), and this ‘seed’ sequence is a major determinant of targeting. Therefore, miRNA are classified into ‘families’ that share a common seed sequence and presumably a large fraction of their mRNA targets. However, targeting does not require perfect complementarity with the seed sequence, and further pairing in the 3′ half of the miRNA can enhance or even be sufficient alone to direct repression of some mRNAs.
The complex degeneracy of miRNA target sequences and the redundancy provided by large seed families complicate target prediction and validation. Several target prediction algorithms have been devised and in some cases continuously refined using empirical data (16
). These programs are very useful as a starting point for hypothesis generation in functional studies. However, they are generally limited either by their dependence on seed pairing and evolutionary conservation of miRNA and target sequences or by the large number of false positive predictions that result when these constraints are removed. Validation of these predictions is further complicated by the relatively modest repression mediated by miRNAs on each of their direct targets – almost always less than twofold at both the mRNA and protein level (17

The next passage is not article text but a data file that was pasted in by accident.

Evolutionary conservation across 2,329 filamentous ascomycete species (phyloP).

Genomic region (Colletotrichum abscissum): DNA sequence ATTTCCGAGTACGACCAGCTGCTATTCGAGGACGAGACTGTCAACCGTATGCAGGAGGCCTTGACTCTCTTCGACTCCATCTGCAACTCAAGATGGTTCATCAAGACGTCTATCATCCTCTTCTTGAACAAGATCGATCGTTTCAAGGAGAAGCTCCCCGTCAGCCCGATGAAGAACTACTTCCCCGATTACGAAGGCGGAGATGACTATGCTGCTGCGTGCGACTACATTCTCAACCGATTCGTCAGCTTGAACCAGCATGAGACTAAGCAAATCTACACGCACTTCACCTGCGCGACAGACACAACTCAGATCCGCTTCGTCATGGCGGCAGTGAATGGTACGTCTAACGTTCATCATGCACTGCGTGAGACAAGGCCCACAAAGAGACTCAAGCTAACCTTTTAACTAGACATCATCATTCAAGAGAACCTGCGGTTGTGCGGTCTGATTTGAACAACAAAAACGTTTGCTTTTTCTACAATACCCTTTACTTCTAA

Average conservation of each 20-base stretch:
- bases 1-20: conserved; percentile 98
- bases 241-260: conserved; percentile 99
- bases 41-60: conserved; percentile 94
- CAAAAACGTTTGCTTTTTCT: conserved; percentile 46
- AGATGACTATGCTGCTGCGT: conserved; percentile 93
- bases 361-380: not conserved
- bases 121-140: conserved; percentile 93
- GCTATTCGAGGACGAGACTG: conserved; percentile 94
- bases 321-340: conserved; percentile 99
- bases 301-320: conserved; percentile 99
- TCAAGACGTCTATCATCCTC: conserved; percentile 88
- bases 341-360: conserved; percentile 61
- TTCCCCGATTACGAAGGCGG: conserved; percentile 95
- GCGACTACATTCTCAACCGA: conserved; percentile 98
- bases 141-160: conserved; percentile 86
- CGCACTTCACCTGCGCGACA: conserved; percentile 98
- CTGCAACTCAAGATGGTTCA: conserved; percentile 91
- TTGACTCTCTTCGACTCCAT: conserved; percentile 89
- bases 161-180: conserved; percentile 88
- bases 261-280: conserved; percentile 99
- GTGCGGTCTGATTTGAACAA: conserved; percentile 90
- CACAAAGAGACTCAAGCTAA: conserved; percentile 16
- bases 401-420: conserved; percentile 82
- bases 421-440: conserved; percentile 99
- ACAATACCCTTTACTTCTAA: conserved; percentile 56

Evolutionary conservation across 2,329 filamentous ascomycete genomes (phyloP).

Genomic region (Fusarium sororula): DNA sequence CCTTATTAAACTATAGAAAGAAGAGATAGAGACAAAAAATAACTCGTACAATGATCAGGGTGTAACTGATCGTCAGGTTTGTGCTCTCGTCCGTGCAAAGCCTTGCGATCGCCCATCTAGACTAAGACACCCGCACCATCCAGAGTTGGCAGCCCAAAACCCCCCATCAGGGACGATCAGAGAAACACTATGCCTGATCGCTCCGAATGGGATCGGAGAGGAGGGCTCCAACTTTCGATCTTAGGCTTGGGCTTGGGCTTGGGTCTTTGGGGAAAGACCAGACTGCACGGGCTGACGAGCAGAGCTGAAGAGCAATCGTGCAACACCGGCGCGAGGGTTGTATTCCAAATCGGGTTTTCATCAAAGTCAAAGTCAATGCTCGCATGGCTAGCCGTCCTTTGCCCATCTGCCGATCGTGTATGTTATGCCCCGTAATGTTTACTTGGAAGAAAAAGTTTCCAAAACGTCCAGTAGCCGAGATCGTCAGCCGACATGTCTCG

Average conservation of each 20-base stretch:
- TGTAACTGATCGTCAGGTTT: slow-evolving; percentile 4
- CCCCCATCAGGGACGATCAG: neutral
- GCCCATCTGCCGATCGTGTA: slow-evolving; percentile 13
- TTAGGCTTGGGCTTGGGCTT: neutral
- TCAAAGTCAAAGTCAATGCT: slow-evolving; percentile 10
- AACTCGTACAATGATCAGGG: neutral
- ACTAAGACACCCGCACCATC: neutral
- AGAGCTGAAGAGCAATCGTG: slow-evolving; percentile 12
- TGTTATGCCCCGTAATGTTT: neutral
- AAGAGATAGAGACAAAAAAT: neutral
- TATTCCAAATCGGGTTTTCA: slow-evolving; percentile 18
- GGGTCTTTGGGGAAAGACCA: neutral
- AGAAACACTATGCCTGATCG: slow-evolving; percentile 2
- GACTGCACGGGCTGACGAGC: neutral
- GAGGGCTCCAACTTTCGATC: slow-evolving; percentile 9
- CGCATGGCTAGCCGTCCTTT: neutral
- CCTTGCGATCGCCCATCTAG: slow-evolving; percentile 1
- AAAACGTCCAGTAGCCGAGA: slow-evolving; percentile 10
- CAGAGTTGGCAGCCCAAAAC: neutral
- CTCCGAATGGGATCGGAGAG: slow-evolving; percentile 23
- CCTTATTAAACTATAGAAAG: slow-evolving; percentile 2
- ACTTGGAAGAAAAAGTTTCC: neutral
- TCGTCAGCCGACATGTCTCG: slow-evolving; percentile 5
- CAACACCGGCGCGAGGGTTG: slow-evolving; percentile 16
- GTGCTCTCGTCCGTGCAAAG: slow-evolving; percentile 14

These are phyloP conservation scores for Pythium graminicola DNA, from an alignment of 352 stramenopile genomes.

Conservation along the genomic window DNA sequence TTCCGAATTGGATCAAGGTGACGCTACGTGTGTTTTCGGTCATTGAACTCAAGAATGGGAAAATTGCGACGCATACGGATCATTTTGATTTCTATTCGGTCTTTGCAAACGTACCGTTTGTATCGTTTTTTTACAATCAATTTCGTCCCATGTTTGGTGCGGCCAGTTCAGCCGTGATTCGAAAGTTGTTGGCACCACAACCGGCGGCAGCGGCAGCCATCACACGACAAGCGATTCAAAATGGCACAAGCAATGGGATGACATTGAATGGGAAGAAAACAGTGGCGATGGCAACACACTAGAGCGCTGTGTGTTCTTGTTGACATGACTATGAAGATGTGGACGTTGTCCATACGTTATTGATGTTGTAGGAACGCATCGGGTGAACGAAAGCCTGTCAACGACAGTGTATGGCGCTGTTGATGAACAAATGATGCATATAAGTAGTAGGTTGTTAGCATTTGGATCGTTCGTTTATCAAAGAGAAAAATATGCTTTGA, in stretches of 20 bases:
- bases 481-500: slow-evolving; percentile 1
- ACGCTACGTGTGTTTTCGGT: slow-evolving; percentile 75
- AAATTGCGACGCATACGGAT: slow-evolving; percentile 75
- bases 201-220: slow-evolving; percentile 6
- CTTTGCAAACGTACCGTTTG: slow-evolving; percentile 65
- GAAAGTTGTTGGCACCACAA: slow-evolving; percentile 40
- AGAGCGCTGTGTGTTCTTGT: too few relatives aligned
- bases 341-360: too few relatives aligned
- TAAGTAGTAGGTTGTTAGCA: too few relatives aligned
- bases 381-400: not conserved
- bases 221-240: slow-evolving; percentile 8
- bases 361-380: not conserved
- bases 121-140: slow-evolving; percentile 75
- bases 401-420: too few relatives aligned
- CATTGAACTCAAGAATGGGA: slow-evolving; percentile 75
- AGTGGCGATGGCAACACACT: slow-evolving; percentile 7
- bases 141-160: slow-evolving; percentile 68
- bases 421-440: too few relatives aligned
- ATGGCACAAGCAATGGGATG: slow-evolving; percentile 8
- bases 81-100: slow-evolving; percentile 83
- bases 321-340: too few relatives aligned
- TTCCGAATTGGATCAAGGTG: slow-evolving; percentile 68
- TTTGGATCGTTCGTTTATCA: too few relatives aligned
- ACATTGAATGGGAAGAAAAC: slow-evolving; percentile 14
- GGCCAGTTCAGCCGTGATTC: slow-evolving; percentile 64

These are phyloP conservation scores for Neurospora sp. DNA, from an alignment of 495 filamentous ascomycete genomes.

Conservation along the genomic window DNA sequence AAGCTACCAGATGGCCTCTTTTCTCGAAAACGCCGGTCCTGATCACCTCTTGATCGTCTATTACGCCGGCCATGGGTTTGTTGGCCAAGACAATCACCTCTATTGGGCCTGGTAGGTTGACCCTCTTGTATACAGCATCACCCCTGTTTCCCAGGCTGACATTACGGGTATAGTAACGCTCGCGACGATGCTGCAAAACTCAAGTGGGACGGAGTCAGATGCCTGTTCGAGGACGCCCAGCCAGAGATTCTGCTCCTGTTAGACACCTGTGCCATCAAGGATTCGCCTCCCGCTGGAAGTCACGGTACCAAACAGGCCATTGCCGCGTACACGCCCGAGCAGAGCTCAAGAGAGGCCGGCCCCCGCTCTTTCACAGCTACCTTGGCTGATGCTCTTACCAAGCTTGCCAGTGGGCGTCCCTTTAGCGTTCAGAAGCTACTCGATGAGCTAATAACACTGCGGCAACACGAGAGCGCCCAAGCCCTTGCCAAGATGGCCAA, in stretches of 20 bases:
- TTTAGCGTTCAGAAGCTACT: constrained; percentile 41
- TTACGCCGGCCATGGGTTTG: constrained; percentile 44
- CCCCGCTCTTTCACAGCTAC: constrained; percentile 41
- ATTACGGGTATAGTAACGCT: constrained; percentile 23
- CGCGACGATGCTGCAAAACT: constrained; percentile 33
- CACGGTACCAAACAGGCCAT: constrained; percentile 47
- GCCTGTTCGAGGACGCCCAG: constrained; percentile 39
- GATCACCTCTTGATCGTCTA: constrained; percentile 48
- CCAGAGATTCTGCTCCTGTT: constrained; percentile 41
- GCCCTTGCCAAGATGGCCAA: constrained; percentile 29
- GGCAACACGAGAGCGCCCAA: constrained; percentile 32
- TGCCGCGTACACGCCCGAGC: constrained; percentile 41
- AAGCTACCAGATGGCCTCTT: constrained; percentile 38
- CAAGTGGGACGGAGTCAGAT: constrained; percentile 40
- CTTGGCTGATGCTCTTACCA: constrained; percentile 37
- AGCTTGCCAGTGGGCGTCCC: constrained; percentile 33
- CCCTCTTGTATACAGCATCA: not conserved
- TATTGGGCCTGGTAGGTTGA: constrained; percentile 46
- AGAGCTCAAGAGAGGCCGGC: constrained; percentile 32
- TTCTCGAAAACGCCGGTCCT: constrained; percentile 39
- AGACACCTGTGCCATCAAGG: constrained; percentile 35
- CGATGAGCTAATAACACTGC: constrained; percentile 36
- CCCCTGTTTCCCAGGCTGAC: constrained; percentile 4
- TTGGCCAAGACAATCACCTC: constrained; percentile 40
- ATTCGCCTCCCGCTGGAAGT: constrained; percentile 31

). Sensitive luciferase-based reporter assays are the current gold standard to test candidate miRNA targets, but these experiments often fail to preserve the cellular and sequence context in which the biologically relevant interaction is proposed to take place. Biochemical methods that detect Ago protein association with mRNAs have been developed and employed in the immune system (18
). Assays like these will likely become part of the standard for evidence of direct miRNA targeting, as chromatin immunoprecipitation has become necessary to validate direct gene activation or repression by transcription factors.
So how do such small regulators with such modest activity on each target have meaningful biological effects? This question underlies the important challenge of integrating miRNAs into our models of gene expression networks that govern cell identity and behavior. In some cases, a single target has been identified that can account for a significant proportion of the functional effect of a miRNA. ‘Fine tuning’ of gene expression matters, and small changes in the abundance of a limiting factor can trigger threshold effects and feedback loops that drive big changes in cell behavior. However, it is a common misconception that a key dominant target must exist. Like transcription factors, miRNAs function through their combined action on a large number of targets. Evolutionarily conserved miRNA target sequences occur in over half of all mRNAs, and each miRNA interacts with dozens to hundreds of mRNAs (22
). The conservation of miRNA binding sequences in the untranslated regions of so many target mRNAs indicates that the modest effects mediated by many of these interactions are important enough to exert selection pressure in some evolutionarily relevant context. miRNAs often amplify their effects by targeting several genes that participate in a common pathway. This principle can be exploited for pathway discovery when the biological function and bona fide
targets of a miRNA are known (23